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Jonathan Speelman vs Nigel Short
Candidates Match quarter-final (1988), London ENG, rd 3, Aug-20
Queen's Gambit Declined: Harrwitz Attack. Main Line New Main Line (D37)  ·  1-0
ANALYSIS [x]

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Kibitzer's Corner
Dec-02-02
Premium Chessgames Member
  Sneaky: Although this game is a Queen's Gambit I usually see the position at move 10 arising out of the Nimzo Indian w/ ...c5

10...Be7 is one of those weird GM moves that makes most players say "why??" Black is certainly not afraid of the b4 fork in light of Qxa3+. But 10...Rd8 is strongly met with 11.Nb5! where the threat of b4 comes alive, along with the threat of Bc7.

The Speelman reveals his T.N. (theoretical novelty) 11.g4!!

The point is that the menacing g-pawn is immune from capture: 11...dxc4 12.Bxc4 Nxg4? 13.Rg1 Nf6 14.Bh6 Ne8 15.Rxg7+! Nxg7 16.Rg1 Bf6 17.Ne4 Qd8 18.Neg5! and Black has no defense.

Dec-02-02  PVS: I enjoy Speelman's games. This is the third game of a Candidates match which he won +2=3. In 1991 Short defeated Speelman in a Candidates match +3=4-2.

I thought 10. 0-0-0 was the new move.

Dec-02-02  Kenneth Sterling: Apparently Speelman's regular second begged off under pressure from Short for whom he also worked on occasion. The girlfriend of his replacement, Jonathan Tisdall, picked up a Norwegian newspaper on her way to the match in London. In the chess column they found the new move in a Gurevich-Sokolov game from a fortnight before.
Dec-03-02  drukenknight: it looks like 23...Re7 would be more solid
Dec-03-02  drukenknight: sneaky I dont follow your opening analysis, what if he takes right off the bat?

11...Nxg4 12 Rg1 e5

Dec-03-02
Premium Chessgames Member
  Sneaky: It's not my analysis, it comes courtesy of IM Otto Borik. In any case the ...e5 move is something to consider; I don't have an answer right now although I have some ideas. In addition to your line 11...Nxg4 12 Rg1 e5 there is also this to be considered 11...dxc4 12 Bxc4 Nxg4 13 Rg1 e5

I will resist the temptation to blurt out my initial hunch and get back to you with my conclusion on defenses based on ...e5

Dec-03-02  PVS: 13...e5 was surely a mistake when it was finally played. 13...b5 seems more Short's style. Maybe he was hoping Speelman would play 14 cxb5.

.

Dec-03-02  Sabatini: I would think if 11...dxc4 12 Bxc4 is played, the reply is 12...b5.
Dec-03-02  drukenknight: PVS re: 13...e5 It's like battle of the dueling desperado pawns. But black backs off this line.

What if black tosses in 14...Nb4 15 axb4 Qa1+ 16 Qb1 QxQ 17 KxQ Bf5+ then what 18 e4?

then what

Dec-03-02  PVS: <I would think if 11...dxc4 12 Bxc4 is played, the reply is 12...b5>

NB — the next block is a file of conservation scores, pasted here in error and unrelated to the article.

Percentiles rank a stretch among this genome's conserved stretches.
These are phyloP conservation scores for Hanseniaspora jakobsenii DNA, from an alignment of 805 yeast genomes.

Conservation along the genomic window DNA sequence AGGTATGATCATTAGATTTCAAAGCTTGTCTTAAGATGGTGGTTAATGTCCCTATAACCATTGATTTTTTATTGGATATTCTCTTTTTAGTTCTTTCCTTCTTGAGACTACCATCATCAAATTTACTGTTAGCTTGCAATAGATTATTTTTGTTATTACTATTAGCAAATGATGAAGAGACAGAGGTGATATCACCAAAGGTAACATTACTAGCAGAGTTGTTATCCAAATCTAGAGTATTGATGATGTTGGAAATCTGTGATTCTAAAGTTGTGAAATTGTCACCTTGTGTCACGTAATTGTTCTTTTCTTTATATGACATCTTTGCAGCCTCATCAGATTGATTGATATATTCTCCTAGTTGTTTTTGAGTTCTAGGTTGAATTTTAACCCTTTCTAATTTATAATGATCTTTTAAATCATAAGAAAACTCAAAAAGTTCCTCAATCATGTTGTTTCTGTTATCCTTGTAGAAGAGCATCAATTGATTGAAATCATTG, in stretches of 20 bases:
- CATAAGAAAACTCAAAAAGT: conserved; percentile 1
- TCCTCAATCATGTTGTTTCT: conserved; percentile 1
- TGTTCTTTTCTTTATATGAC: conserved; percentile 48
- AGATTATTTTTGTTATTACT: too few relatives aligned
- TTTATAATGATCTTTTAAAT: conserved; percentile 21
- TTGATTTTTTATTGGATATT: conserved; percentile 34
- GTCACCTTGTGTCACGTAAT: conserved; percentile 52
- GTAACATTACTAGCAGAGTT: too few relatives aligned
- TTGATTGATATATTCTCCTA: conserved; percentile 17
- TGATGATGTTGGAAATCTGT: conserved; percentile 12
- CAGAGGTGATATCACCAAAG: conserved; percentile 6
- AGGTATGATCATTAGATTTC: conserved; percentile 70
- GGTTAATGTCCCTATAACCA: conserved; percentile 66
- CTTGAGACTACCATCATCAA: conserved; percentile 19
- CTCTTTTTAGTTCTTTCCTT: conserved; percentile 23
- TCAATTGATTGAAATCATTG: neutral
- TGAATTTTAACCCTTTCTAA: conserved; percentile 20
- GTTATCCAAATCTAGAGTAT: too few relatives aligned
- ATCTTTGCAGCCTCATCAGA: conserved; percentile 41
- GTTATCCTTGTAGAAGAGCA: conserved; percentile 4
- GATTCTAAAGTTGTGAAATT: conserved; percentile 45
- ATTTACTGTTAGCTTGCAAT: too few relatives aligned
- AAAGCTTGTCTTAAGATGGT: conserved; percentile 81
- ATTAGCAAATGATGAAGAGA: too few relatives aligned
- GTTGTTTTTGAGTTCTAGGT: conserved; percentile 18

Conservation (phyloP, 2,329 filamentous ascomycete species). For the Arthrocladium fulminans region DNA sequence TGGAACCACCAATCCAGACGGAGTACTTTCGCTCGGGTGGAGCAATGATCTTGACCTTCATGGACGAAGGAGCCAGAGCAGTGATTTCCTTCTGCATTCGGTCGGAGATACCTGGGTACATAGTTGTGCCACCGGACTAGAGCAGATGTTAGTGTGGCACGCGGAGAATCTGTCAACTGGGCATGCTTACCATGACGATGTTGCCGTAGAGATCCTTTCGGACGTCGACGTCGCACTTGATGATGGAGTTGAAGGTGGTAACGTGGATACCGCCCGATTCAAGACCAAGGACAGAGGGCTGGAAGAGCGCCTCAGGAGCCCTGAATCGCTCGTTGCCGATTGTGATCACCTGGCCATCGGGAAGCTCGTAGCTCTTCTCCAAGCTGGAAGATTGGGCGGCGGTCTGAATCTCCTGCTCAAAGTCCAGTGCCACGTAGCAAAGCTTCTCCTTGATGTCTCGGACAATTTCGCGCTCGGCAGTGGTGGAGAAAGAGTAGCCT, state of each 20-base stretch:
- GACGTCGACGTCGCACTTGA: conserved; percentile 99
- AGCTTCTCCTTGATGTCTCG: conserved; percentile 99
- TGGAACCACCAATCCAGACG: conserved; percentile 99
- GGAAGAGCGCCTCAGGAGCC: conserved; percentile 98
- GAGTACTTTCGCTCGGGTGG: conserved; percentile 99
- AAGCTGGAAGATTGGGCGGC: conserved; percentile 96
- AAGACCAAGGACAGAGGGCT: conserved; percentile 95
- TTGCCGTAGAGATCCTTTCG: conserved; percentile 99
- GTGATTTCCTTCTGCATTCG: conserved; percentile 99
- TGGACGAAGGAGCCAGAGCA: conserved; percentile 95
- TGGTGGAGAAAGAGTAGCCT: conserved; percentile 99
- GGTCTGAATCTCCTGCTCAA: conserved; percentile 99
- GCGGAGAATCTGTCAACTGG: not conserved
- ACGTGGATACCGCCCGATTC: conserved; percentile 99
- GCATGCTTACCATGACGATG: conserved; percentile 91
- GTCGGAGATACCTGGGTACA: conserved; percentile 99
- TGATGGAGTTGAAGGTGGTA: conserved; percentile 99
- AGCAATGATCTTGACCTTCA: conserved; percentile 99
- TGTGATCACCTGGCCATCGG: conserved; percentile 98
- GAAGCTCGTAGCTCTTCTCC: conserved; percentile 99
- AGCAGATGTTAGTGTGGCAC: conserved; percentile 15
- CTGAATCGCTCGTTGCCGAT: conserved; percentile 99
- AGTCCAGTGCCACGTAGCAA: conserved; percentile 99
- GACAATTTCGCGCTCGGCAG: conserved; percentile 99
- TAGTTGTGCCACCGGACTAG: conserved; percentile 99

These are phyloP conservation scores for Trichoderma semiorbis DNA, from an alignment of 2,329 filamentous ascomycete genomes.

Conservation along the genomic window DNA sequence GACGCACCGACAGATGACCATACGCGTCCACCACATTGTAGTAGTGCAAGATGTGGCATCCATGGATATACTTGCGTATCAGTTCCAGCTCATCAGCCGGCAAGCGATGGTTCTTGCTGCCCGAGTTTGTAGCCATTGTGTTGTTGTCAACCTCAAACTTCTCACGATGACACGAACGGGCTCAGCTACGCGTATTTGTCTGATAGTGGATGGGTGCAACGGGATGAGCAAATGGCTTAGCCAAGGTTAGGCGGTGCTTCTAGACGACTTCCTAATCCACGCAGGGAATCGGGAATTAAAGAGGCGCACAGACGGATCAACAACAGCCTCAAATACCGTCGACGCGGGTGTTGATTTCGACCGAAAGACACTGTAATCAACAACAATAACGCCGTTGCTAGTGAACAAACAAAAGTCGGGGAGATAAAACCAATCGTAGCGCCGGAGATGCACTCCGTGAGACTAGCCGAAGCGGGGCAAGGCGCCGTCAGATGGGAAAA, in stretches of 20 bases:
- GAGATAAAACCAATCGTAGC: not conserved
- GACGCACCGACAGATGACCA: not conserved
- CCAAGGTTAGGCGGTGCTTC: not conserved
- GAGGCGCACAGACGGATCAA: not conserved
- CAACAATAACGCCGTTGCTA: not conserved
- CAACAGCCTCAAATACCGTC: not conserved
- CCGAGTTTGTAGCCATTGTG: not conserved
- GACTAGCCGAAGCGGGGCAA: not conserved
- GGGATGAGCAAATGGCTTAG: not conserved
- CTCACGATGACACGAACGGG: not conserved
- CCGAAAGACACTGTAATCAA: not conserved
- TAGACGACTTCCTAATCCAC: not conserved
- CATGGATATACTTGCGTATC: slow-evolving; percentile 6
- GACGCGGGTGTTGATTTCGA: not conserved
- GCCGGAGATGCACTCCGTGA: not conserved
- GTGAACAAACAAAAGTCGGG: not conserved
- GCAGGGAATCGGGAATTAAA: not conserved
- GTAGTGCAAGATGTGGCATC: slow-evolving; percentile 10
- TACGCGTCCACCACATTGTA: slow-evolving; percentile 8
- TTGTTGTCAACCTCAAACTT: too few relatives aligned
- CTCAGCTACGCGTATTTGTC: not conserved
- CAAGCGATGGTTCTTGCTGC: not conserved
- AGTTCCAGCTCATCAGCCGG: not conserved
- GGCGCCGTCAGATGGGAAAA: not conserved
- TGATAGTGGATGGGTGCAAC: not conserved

12e5 is more Short's style, but I think your move is the natural one.

Dec-03-02  PVS: <What if black tosses in 14...Nb4?>

Wouldn't he be better off with 14...Nh5?

Jan-11-06  BabyJ: For some reason I'm desperately
tired today.
Jan-11-06  BabyJ: Not understanding the Bogo too much,
I figured out on my own that there
was a difference in which White piece
the Black KB traded off for: A B on d2, or White's knight on c3 or d2.

Yesterday's posting (notes on Miles-Andersson {Niksic '83], Vaganian-Andersson [Naestved '85], Karpov- Andersson [Skelleftea '89] with a '3a'
game of Nowak-Makarichev [Frunze '86])
was actually just the middle portion
of notes on the Bogo.
Prior to that were comments including
three games: Rubinstein-Boguljubow
(Sweden 1920 [M. Game #10]) Prezpiorka-Nimzovich (Kecskemet 1927) and Vidmar-Nimzovich (New York 1927).
Just to boil down to the 'summary' I
had written: 'When the KB trades for
White's bishop, White has greater
control of e4. Therefore it is difficult for Black to adopt the plan of ...Ne4 and ...f5 as in the Nimzovich
games. He is virtually forced to play
...c5 in order to head off White's plan of establishing a central bind (like the kind Korchnoi got in his '83
game with Andersson, before blowing it - this is exactly the bind that Rubinstein could have gotten against
Boguljubow had he played d5! at move
6 or 12, instead of allowing ...cd
to be played.)

Jan-11-06  BabyJ: There was of course an 'Addendum':

'Black may force the QN to recapture on d2 (when his KB trades for the bishop) with the following modern move order (which, however, dispenses
with the idea of ...b6 and confines
Black to ...d6 and ...e5).

1 d4 Nf6
2 c4 e6
3 Nf3 Bb4+
4 Bd2 Qe7
5 g3 Nc6
6 Bg2 Bxd2+

(Imp. to do this now. The knight's
pressure on the d-pawn now compels:)

7 Nbxd2 d6
8 0-0

(Also 8 e4!)

8 ... a5!

(more accurate now than merely
castling).

9 e4 e5!

Just in time!

10 d5

(Yes, White sets up the binding pawns,
and even with gain of time. The difference is that Black has left his b-pawn at home, so that later
when he breaks with the important ...c6!, the recapture dc by White will not leave Black positionally bankrupt.)

10 ,,, Nb8
11 Ne1 0-0
12 Nd3 c6!

An important move to get in! If
White later plays Qe2 and f4, Black
can respond with ...ef and ...cd and
...Nxd5! (the Q is loose on e2).
White needs to find a way to get f4
in and not allow this.
Summary: (of Addendum) This addendum
line looks rather defective for
Black.'

Jan-11-06  BabyJ: But is that true? This was written
way back AFTER I had looked at several
of MAX DLUGY'S games against the Bogo,
where he was blasting even when Black
used the modern move order and he
was forced to retake on d2.
HOWEVER, I may have MYSELF improved
with this 12...c6! move, which may
not have been played by Dlugy's
opponents!
Once again, these ARE just my own
notes ( I may have been initially
consulting Ribli's excellent book on'
the Queen's Indian).
So I need to go check Max Dlugy's
games again AS WELL as that Boris
Gelfand game where he defeated
the very structure I'm recommending
from the Nimzovich games (this would
be where the B trades for the knight).
Will I find everything today?
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